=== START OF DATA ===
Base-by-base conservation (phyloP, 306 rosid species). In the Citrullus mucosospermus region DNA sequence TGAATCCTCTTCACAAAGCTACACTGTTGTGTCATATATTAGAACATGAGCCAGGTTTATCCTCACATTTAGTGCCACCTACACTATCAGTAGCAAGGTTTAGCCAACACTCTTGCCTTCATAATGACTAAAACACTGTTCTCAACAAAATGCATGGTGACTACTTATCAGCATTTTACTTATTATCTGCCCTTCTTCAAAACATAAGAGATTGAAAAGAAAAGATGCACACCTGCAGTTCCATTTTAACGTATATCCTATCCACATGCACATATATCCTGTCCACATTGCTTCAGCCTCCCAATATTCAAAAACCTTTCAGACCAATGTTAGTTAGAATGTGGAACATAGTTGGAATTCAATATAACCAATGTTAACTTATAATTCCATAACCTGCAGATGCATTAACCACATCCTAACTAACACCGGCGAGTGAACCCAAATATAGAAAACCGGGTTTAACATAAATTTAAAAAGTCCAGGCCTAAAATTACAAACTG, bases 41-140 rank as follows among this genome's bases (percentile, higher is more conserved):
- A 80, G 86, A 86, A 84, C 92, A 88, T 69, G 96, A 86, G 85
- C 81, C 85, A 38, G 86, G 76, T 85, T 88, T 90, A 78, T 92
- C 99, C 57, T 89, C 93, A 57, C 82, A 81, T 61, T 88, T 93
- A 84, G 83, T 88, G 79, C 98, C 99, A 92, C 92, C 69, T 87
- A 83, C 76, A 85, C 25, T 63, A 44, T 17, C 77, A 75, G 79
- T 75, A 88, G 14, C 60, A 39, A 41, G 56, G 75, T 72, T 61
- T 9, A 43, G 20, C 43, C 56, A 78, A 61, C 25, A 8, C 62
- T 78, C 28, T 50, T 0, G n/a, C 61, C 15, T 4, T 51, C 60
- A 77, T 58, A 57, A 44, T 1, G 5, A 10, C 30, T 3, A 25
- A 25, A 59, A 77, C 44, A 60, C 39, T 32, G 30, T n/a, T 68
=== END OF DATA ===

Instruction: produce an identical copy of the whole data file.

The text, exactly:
Base-by-base conservation (phyloP, 306 rosid species). In the Citrullus mucosospermus region DNA sequence TGAATCCTCTTCACAAAGCTACACTGTTGTGTCATATATTAGAACATGAGCCAGGTTTATCCTCACATTTAGTGCCACCTACACTATCAGTAGCAAGGTTTAGCCAACACTCTTGCCTTCATAATGACTAAAACACTGTTCTCAACAAAATGCATGGTGACTACTTATCAGCATTTTACTTATTATCTGCCCTTCTTCAAAACATAAGAGATTGAAAAGAAAAGATGCACACCTGCAGTTCCATTTTAACGTATATCCTATCCACATGCACATATATCCTGTCCACATTGCTTCAGCCTCCCAATATTCAAAAACCTTTCAGACCAATGTTAGTTAGAATGTGGAACATAGTTGGAATTCAATATAACCAATGTTAACTTATAATTCCATAACCTGCAGATGCATTAACCACATCCTAACTAACACCGGCGAGTGAACCCAAATATAGAAAACCGGGTTTAACATAAATTTAAAAAGTCCAGGCCTAAAATTACAAACTG, bases 41-140 rank as follows among this genome's bases (percentile, higher is more conserved):
- A 80, G 86, A 86, A 84, C 92, A 88, T 69, G 96, A 86, G 85
- C 81, C 85, A 38, G 86, G 76, T 85, T 88, T 90, A 78, T 92
- C 99, C 57, T 89, C 93, A 57, C 82, A 81, T 61, T 88, T 93
- A 84, G 83, T 88, G 79, C 98, C 99, A 92, C 92, C 69, T 87
- A 83, C 76, A 85, C 25, T 63, A 44, T 17, C 77, A 75, G 79
- T 75, A 88, G 14, C 60, A 39, A 41, G 56, G 75, T 72, T 61
- T 9, A 43, G 20, C 43, C 56, A 78, A 61, C 25, A 8, C 62
- T 78, C 28, T 50, T 0, G n/a, C 61, C 15, T 4, T 51, C 60
- A 77, T 58, A 57, A 44, T 1, G 5, A 10, C 30, T 3, A 25
- A 25, A 59, A 77, C 44, A 60, C 39, T 32, G 30, T n/a, T 68